UC Regents recap — Sept. 20-22
The Board of Regents meeting in September is pictured. The board’s topics of discussion included a proposal to curtail universities’ authority over athletics decisions and University goals such as increasing the in-state student population. (Shengfeng Chien/Daily Bruin staff)
Oct. 9, 2022 11:02 p.m.
The Board of Regents, the governing body of the University of California, assembled Sept. 20 to 22 for their bimonthly meeting via teleconference and in person at UC San Diego. They discussed University goals, such as increasing the in-state student population and accessibility, and announced the recipients of the inaugural Regents Foster Youth Award and the annual President’s Award for Outstanding Student Leadership. The board also looked at a proposal that will limit university authority over athletic decisions that will negatively impact other UC schools after UCLA moved to the Big Ten athletic conference.
On Tuesday, the Special Committee on Innovation Transfer and Entrepreneurship began with 30 minutes for public comments on matters affecting UC community members. A majority addressed the UC’s lack of climate policy that supports its research on cutting emissions, worries regarding the Thirty Meter Telescope in Mauna Kea and its impacts on the local community, and calls for the UC San Francisco chancellor to end organ harvesting research on aborted fetuses.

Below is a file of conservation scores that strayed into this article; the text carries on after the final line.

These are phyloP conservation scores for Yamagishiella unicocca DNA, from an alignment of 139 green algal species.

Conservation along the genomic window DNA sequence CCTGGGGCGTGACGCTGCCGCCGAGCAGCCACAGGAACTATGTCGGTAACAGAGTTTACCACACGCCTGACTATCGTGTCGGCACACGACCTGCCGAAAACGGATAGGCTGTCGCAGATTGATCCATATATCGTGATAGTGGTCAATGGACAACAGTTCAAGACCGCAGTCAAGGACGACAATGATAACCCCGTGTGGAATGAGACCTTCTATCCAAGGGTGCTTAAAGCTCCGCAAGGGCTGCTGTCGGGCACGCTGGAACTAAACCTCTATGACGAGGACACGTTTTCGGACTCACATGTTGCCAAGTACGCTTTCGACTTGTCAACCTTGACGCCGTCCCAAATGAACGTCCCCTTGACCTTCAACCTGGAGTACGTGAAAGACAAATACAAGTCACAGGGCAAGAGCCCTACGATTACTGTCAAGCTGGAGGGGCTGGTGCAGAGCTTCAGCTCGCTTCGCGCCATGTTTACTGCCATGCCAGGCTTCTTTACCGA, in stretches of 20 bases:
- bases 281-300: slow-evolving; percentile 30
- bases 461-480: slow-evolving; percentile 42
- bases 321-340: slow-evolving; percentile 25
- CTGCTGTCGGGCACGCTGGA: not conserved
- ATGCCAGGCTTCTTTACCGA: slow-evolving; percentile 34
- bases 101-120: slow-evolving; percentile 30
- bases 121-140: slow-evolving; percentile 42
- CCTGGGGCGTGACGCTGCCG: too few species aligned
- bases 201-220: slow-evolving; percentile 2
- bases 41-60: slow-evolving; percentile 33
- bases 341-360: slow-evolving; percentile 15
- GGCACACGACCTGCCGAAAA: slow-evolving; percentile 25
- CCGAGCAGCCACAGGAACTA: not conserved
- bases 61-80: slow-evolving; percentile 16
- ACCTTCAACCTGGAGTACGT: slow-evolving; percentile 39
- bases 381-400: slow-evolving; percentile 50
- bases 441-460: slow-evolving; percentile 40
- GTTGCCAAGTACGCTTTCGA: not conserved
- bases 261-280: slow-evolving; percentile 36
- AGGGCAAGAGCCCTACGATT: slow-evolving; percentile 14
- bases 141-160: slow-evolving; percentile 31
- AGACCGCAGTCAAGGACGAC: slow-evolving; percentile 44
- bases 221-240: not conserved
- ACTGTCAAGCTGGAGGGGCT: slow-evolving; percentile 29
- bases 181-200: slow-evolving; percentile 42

Chair of the committee Regent Lark Park began the discussion on patents, the intellectual right to inventions, and the UC’s No. 1 ranking for most patents, granted by the National Academy of Inventors and the Intellectual Property Owners Association.
A new four-phase plan to update the Patent Tracking System – a tool used to track patents that are pending and finalized – was introduced to make each campus have more autonomy over implementing intellectual property rights.
The Investments Committee met after the Special Committee to review the UC’s investment performance for the 2021-2022 fiscal year and discuss future investment strategies in the United States and globally. Multiple regents brought up their desire to divest from other countries. They also discussed current inflation and predicted the possibility of the Federal Reserve continuing to raise interest rates for the foreseeable future.